The Grass Isn’t Always Greener

On September 4, 2015, Governor Jerry Brown signed Assembly Bill 349 into law which amended Civil Code Section 4735 relating to common interest developments under the Davis-Sterling Common Interest Development Act. This amendment, which became effective on September 4, 2015, and will continue to be the law until further amended, makes it unlawful for any common interest development (or homeowners association) to impose a penalty or prohibit the installation of low water-using plants in place of existing turf, or prohibit or penalize the installation of artificial turf or synthetic grass in place of existing landscaping. While synthetic grass and drought tolerant plans may not be as aesthetically pleasing to common interest developments, they serve the purpose of reducing water usage during our drought. Common interest developments and homeowners associations should be aware that any current provisions contained in the association’s governing documents, covenants, conditions and restrictions, or rules and regulations which are contrary to this law will be void and unenforceable. Additionally, any provision which prohibits or restricts compliance with section 65595 of the Government Code (compliance with the water efficient landscape ordinance) and section 353 and 375 of the Water Code (compliance with local water conservation programs) will be void and unenforceable. This Assembly Bill 349 is just one of many new laws being implemented by the State of California to aid in conservation efforts to reduce water usage, as mandated by the California Water Action Plan which went into effect on April 1, 2015 and requires a 25% statewide reduction in water usage.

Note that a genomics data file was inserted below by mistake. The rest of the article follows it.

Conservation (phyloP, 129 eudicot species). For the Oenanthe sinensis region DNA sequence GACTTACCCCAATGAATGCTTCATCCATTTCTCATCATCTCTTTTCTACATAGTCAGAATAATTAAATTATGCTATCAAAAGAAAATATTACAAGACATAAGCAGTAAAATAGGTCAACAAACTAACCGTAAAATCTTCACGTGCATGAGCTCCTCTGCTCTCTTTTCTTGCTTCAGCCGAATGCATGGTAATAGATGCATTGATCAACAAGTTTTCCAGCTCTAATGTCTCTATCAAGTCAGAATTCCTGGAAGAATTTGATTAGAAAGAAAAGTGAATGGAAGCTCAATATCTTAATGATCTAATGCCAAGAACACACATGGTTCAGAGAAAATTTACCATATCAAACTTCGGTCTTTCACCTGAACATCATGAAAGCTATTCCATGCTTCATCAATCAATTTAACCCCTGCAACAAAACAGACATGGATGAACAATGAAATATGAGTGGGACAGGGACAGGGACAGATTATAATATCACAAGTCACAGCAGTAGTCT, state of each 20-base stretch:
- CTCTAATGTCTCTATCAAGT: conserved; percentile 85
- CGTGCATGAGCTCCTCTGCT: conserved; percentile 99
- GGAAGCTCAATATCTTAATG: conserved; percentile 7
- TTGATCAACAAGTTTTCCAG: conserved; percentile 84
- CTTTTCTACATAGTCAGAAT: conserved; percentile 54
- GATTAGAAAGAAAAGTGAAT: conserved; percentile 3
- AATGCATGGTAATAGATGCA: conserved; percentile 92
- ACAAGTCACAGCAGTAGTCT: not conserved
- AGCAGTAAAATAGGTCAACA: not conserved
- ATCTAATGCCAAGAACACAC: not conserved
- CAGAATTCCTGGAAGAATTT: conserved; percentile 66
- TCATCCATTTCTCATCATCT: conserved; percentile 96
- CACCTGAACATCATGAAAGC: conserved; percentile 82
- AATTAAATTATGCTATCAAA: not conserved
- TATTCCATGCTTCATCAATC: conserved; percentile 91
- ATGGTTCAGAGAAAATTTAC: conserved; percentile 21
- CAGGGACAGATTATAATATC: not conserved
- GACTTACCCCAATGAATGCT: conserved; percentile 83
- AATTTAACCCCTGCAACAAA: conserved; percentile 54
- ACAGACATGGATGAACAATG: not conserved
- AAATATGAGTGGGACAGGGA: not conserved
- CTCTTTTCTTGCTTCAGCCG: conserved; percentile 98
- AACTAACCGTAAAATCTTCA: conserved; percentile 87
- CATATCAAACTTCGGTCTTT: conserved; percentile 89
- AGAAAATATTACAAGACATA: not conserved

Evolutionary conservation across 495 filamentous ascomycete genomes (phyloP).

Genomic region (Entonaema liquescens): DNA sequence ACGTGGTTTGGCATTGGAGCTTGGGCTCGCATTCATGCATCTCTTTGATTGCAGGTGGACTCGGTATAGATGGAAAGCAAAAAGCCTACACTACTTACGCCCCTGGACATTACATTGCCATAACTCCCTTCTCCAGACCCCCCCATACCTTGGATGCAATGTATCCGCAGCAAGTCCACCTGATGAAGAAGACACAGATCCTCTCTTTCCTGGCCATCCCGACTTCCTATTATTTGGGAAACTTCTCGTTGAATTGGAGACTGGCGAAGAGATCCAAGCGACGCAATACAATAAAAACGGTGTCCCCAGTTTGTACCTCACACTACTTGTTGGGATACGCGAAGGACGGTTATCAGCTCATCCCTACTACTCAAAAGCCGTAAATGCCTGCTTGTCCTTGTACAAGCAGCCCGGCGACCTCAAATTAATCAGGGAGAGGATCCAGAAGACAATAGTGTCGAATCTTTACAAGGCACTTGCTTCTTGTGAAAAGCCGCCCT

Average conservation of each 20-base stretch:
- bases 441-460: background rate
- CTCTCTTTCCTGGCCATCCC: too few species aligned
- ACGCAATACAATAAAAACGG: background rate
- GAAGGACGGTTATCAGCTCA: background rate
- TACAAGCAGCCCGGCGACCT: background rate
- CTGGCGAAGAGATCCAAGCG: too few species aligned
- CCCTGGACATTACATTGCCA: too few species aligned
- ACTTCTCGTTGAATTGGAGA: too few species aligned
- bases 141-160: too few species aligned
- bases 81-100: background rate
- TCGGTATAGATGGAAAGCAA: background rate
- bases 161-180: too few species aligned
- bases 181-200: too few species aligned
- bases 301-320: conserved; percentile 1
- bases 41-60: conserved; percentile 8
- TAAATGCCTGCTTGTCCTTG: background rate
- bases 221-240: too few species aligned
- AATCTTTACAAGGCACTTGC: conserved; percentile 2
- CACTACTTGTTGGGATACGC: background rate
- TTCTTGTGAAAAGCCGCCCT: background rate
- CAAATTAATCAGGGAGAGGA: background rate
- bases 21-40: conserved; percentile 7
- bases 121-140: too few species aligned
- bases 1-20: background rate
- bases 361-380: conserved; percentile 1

Here is the link to the full text of the Assembly Bill 349.